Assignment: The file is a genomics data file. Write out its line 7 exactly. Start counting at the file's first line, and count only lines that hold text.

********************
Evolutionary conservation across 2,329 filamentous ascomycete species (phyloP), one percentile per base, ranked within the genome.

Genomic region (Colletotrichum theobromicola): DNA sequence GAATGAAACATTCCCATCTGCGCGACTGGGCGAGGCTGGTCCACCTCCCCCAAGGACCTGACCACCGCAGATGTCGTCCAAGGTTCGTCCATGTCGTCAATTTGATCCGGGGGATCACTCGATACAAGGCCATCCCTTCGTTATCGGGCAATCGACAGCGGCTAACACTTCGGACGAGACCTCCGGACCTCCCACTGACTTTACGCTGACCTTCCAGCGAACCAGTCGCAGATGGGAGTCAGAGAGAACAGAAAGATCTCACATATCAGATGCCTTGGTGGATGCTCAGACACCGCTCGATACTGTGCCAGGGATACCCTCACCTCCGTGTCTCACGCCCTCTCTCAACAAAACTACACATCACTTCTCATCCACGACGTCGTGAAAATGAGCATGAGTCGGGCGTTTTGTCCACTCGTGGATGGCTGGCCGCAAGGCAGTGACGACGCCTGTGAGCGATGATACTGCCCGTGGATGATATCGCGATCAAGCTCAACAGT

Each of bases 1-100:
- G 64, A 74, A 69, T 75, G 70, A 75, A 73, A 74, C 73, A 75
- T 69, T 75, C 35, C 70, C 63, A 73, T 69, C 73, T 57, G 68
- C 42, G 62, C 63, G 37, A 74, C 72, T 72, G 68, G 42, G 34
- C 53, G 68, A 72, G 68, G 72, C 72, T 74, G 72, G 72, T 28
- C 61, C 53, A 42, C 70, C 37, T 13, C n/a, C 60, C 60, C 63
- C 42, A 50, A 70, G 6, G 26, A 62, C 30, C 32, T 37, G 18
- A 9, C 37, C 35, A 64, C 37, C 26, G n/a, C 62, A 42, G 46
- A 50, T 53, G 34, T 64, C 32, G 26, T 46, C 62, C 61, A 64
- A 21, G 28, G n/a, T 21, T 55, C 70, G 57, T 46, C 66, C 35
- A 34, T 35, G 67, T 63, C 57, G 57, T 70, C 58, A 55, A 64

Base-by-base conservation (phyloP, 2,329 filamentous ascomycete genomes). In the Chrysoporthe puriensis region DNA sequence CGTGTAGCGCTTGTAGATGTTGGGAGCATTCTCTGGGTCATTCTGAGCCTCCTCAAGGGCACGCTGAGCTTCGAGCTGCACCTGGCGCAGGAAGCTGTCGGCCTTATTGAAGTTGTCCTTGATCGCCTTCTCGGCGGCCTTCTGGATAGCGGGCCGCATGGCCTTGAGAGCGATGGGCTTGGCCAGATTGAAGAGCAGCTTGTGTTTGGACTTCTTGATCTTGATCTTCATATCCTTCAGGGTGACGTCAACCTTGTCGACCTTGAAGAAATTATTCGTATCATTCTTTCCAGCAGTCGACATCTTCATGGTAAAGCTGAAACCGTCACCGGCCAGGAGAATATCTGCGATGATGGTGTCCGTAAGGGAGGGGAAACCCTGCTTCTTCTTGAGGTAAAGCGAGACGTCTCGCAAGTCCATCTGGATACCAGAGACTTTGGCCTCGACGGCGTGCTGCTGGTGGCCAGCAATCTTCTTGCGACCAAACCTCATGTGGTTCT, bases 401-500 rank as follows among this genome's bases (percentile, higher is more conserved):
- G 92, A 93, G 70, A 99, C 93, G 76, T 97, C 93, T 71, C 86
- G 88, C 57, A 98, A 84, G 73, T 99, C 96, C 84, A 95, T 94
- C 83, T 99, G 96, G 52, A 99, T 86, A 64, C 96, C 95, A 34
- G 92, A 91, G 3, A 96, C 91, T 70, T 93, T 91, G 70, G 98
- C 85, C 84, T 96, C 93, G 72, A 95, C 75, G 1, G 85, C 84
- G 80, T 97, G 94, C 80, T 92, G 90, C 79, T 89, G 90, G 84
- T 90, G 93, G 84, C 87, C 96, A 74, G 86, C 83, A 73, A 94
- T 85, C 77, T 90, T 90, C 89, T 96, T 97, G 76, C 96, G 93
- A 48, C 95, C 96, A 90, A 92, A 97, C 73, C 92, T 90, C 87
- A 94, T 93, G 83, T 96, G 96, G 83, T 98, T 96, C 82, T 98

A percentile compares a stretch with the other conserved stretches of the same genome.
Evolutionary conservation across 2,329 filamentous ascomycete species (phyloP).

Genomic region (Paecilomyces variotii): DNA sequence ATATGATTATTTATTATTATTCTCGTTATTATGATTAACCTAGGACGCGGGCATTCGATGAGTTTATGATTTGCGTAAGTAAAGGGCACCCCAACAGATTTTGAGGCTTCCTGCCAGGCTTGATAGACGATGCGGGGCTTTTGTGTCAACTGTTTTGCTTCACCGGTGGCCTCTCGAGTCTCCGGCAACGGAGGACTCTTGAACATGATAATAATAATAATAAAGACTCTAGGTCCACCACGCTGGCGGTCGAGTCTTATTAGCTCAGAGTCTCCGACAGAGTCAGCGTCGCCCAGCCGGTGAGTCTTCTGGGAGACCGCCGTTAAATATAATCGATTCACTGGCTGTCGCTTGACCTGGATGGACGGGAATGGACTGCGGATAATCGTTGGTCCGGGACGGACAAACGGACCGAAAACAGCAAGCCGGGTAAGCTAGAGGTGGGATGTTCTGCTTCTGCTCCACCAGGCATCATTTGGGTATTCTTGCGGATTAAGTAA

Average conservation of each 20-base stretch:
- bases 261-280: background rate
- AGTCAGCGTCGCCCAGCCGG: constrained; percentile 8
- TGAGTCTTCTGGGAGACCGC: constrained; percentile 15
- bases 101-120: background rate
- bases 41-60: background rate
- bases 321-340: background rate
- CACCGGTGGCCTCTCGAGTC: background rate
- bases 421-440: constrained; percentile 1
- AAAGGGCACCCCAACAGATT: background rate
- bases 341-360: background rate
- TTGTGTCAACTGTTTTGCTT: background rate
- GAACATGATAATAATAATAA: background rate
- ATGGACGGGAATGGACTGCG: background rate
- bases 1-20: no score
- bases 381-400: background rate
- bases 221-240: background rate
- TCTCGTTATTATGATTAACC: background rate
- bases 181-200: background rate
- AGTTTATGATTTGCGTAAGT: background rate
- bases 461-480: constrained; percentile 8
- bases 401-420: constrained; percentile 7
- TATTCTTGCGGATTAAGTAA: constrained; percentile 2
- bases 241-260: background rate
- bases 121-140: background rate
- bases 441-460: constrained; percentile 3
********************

- C 53, G 68, A 72, G 68, G 72, C 72, T 74, G 72, G 72, T 28